Sunil Babu Pant, a Constituent Assembly member and founder and director of Blue Diamond Society which works for the rights of the sexual minority in Nepal, rues that despite the Supreme Court decisions, discrimination against sexual minorities has continued. He accuses Home Minister Bhim Rawal of not being very supportive of the LGBTIs rights. The district administration offices (DAOs) across the country - which work under the home minister – are still reluctant to issue citizenship cards under “tesro lingi" (third gender).

Rawal, on the other hand, denies being an obstacle to sexual minority groups and violating the apex court order. “No one can violate the SC order,” he told this writer. Rawal’s interpretation of the SC order is that the highest court of the land has not categorically ruled to issue citizenship under transgender category.

Among the people calling shots in Nepal, Rawal’s discomfort is shared by many other “natural” people.

In January 2007, Dev Gurung, the then Minister for Local Development, had said, “Homosexuality is a product of capitalism. Under socialism this kind of problem does not exist!” Two months later, his party and cabinet colleague Hisila Yami was not as harsh as Gurung. She said, “...don’t punish homosexuals, but we also don’t encourage homosexual behavior”.

While the fight for right is an ongoing battle, there’s another serious dimension to the sexual minorities. It is that of survival.

While homosexuals, so long as they are not out in the open do not have problem in getting education or employment (of course there are exceptional cases), the transgender face a totally different world. They say that since they are born as male (or female) and behave as the opposite sex, they are ridiculed and shunned. More serious is lack of access to health centers.

At a workshop on MSM, sexual minorities, sexual diversity, human rights and HIV in Colombo, Sri Lanka in late November, some startling data was shared by the organizers – UNDP, Naz Foundation International and the Asia Pacific Coalition on Male Sexual Health. Prevalence of HIV among the MSM (men who have sex with men) was rising on an alarming note, particularly in Thailand and Burma. According to the statistics, 30 percent each of the MSM in Bangkok (Thailand) and Yangon (Myanmar) have been detected with HIV. The figures are 15 percent in parts of India and more than 5 percent in Beijing.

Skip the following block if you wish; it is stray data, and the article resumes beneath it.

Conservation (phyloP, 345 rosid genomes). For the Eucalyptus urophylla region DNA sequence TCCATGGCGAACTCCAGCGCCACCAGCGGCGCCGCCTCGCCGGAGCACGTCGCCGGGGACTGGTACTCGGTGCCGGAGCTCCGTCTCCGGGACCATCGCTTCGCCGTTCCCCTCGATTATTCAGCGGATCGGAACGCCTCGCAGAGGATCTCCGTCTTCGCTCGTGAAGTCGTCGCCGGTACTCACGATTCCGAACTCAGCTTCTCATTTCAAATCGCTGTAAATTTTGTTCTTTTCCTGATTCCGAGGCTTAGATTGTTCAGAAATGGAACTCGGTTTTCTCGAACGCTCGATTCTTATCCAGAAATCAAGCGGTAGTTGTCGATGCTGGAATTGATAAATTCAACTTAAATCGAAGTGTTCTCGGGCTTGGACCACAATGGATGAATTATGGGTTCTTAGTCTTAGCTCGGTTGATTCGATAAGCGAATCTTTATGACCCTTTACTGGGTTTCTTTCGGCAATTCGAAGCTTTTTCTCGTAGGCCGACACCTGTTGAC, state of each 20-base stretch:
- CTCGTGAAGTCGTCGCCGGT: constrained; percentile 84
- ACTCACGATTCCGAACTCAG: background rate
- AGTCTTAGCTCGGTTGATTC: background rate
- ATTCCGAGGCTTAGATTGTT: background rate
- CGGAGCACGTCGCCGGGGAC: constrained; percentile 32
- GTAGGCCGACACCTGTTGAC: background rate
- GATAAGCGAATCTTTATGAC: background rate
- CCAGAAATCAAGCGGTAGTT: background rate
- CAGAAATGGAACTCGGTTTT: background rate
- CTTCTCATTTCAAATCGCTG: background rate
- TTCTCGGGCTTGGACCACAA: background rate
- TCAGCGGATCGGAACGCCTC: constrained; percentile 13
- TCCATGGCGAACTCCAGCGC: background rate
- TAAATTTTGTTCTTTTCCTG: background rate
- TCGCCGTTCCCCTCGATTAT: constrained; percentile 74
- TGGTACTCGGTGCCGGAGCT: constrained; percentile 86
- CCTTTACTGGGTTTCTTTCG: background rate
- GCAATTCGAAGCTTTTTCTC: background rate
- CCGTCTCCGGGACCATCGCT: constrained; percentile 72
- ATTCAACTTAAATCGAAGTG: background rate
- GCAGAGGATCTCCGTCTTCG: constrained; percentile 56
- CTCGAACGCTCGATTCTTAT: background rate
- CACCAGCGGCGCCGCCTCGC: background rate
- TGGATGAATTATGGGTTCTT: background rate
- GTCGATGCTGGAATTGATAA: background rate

While no specific data on HIV prevalence among MSMs in Nepal was available, the rise of the HIV infection in countries close to Nepal is something that cannot be ignored. There is more awareness about HIV and AIDS in Nepal and people do visit health centers and hospitals more freely than in the past. But cases like Mansara BK’s do happen. According to Dec 2, 2009 edition of Annapurna Post newspaper, this 30-year old woman was thrown out of her village in Santada in remote Achham district for being HIV positive.

Minority sexual rights activists say MSM have problems in having access to health centers due to the stigma attached with their status. With a data showing number of MSM on the rise in Kathmandu (and in Bangladesh), it is possible that HIV among them could be on the rise too. We can tackle the HIV among them. But for that we must accept the sexual minorities as one amongst us – human beings.

damakant@myrepublica.com
 
Published on 2010-01-25 00:49:17
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Sexual Minorities Still Struggling In Nepal